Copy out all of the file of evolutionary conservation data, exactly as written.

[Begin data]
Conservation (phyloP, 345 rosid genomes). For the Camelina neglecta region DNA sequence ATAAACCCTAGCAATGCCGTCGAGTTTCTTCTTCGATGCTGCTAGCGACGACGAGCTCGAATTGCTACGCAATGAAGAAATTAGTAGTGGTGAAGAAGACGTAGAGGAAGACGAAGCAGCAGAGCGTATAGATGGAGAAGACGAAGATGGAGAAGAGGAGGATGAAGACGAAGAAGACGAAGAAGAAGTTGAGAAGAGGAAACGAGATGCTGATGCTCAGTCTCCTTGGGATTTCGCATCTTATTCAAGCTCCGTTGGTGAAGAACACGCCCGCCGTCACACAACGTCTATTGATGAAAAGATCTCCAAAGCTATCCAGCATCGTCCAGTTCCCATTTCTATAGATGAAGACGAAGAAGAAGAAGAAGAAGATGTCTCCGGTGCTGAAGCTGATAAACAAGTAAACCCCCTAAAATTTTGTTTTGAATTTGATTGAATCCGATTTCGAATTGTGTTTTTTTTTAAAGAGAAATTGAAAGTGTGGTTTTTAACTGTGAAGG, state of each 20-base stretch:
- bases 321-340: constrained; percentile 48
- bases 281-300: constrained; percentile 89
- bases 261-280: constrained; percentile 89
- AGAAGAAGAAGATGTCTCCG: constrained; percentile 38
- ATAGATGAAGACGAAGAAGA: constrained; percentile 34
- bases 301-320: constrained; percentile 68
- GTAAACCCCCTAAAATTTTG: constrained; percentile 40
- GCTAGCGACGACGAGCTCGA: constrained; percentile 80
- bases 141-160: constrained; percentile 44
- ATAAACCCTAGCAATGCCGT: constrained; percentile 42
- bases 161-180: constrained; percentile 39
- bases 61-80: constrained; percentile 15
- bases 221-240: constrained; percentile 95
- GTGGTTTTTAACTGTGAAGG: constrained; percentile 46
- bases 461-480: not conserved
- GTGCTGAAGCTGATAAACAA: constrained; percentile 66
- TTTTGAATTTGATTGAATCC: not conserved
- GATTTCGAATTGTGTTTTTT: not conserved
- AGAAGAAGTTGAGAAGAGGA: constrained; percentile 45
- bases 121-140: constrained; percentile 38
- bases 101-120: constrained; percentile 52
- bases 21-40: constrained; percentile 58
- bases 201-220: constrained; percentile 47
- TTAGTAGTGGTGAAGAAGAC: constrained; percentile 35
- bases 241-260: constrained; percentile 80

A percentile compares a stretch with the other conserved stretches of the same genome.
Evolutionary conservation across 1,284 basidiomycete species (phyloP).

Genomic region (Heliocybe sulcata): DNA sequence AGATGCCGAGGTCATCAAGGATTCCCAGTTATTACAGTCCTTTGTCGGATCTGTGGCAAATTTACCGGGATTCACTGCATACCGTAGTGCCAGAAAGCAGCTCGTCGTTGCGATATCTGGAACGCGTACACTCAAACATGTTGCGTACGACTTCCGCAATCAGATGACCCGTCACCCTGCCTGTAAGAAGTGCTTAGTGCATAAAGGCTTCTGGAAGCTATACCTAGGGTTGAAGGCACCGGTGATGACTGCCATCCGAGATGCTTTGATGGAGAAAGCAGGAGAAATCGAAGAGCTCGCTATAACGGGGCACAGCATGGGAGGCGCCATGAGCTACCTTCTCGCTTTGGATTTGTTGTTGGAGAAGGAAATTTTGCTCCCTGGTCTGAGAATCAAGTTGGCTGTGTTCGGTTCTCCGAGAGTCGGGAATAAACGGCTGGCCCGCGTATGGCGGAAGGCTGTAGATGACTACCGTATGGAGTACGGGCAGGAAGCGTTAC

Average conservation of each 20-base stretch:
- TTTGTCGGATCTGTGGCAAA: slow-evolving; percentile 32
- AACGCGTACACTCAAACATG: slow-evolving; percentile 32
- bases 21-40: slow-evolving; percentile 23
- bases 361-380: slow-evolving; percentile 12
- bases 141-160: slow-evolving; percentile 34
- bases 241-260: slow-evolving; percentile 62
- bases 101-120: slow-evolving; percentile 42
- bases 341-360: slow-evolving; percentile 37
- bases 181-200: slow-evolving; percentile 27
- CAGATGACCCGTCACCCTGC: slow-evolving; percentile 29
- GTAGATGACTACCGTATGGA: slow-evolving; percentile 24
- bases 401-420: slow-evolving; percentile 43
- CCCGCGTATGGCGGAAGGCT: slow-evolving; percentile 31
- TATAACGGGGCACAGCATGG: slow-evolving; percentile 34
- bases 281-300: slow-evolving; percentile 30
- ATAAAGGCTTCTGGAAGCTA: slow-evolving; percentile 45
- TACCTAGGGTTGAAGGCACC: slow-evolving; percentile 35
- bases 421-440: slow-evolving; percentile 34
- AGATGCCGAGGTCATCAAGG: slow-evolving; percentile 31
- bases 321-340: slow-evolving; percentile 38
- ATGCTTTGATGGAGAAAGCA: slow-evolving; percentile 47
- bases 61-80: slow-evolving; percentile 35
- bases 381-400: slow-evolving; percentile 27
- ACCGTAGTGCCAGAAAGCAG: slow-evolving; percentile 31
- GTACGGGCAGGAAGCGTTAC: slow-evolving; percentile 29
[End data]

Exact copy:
Conservation (phyloP, 345 rosid genomes). For the Camelina neglecta region DNA sequence ATAAACCCTAGCAATGCCGTCGAGTTTCTTCTTCGATGCTGCTAGCGACGACGAGCTCGAATTGCTACGCAATGAAGAAATTAGTAGTGGTGAAGAAGACGTAGAGGAAGACGAAGCAGCAGAGCGTATAGATGGAGAAGACGAAGATGGAGAAGAGGAGGATGAAGACGAAGAAGACGAAGAAGAAGTTGAGAAGAGGAAACGAGATGCTGATGCTCAGTCTCCTTGGGATTTCGCATCTTATTCAAGCTCCGTTGGTGAAGAACACGCCCGCCGTCACACAACGTCTATTGATGAAAAGATCTCCAAAGCTATCCAGCATCGTCCAGTTCCCATTTCTATAGATGAAGACGAAGAAGAAGAAGAAGAAGATGTCTCCGGTGCTGAAGCTGATAAACAAGTAAACCCCCTAAAATTTTGTTTTGAATTTGATTGAATCCGATTTCGAATTGTGTTTTTTTTTAAAGAGAAATTGAAAGTGTGGTTTTTAACTGTGAAGG, state of each 20-base stretch:
- bases 321-340: constrained; percentile 48
- bases 281-300: constrained; percentile 89
- bases 261-280: constrained; percentile 89
- AGAAGAAGAAGATGTCTCCG: constrained; percentile 38
- ATAGATGAAGACGAAGAAGA: constrained; percentile 34
- bases 301-320: constrained; percentile 68
- GTAAACCCCCTAAAATTTTG: constrained; percentile 40
- GCTAGCGACGACGAGCTCGA: constrained; percentile 80
- bases 141-160: constrained; percentile 44
- ATAAACCCTAGCAATGCCGT: constrained; percentile 42
- bases 161-180: constrained; percentile 39
- bases 61-80: constrained; percentile 15
- bases 221-240: constrained; percentile 95
- GTGGTTTTTAACTGTGAAGG: constrained; percentile 46
- bases 461-480: not conserved
- GTGCTGAAGCTGATAAACAA: constrained; percentile 66
- TTTTGAATTTGATTGAATCC: not conserved
- GATTTCGAATTGTGTTTTTT: not conserved
- AGAAGAAGTTGAGAAGAGGA: constrained; percentile 45
- bases 121-140: constrained; percentile 38
- bases 101-120: constrained; percentile 52
- bases 21-40: constrained; percentile 58
- bases 201-220: constrained; percentile 47
- TTAGTAGTGGTGAAGAAGAC: constrained; percentile 35
- bases 241-260: constrained; percentile 80

A percentile compares a stretch with the other conserved stretches of the same genome.
Evolutionary conservation across 1,284 basidiomycete species (phyloP).

Genomic region (Heliocybe sulcata): DNA sequence AGATGCCGAGGTCATCAAGGATTCCCAGTTATTACAGTCCTTTGTCGGATCTGTGGCAAATTTACCGGGATTCACTGCATACCGTAGTGCCAGAAAGCAGCTCGTCGTTGCGATATCTGGAACGCGTACACTCAAACATGTTGCGTACGACTTCCGCAATCAGATGACCCGTCACCCTGCCTGTAAGAAGTGCTTAGTGCATAAAGGCTTCTGGAAGCTATACCTAGGGTTGAAGGCACCGGTGATGACTGCCATCCGAGATGCTTTGATGGAGAAAGCAGGAGAAATCGAAGAGCTCGCTATAACGGGGCACAGCATGGGAGGCGCCATGAGCTACCTTCTCGCTTTGGATTTGTTGTTGGAGAAGGAAATTTTGCTCCCTGGTCTGAGAATCAAGTTGGCTGTGTTCGGTTCTCCGAGAGTCGGGAATAAACGGCTGGCCCGCGTATGGCGGAAGGCTGTAGATGACTACCGTATGGAGTACGGGCAGGAAGCGTTAC

Average conservation of each 20-base stretch:
- TTTGTCGGATCTGTGGCAAA: slow-evolving; percentile 32
- AACGCGTACACTCAAACATG: slow-evolving; percentile 32
- bases 21-40: slow-evolving; percentile 23
- bases 361-380: slow-evolving; percentile 12
- bases 141-160: slow-evolving; percentile 34
- bases 241-260: slow-evolving; percentile 62
- bases 101-120: slow-evolving; percentile 42
- bases 341-360: slow-evolving; percentile 37
- bases 181-200: slow-evolving; percentile 27
- CAGATGACCCGTCACCCTGC: slow-evolving; percentile 29
- GTAGATGACTACCGTATGGA: slow-evolving; percentile 24
- bases 401-420: slow-evolving; percentile 43
- CCCGCGTATGGCGGAAGGCT: slow-evolving; percentile 31
- TATAACGGGGCACAGCATGG: slow-evolving; percentile 34
- bases 281-300: slow-evolving; percentile 30
- ATAAAGGCTTCTGGAAGCTA: slow-evolving; percentile 45
- TACCTAGGGTTGAAGGCACC: slow-evolving; percentile 35
- bases 421-440: slow-evolving; percentile 34
- AGATGCCGAGGTCATCAAGG: slow-evolving; percentile 31
- bases 321-340: slow-evolving; percentile 38
- ATGCTTTGATGGAGAAAGCA: slow-evolving; percentile 47
- bases 61-80: slow-evolving; percentile 35
- bases 381-400: slow-evolving; percentile 27
- ACCGTAGTGCCAGAAAGCAG: slow-evolving; percentile 31
- GTACGGGCAGGAAGCGTTAC: slow-evolving; percentile 29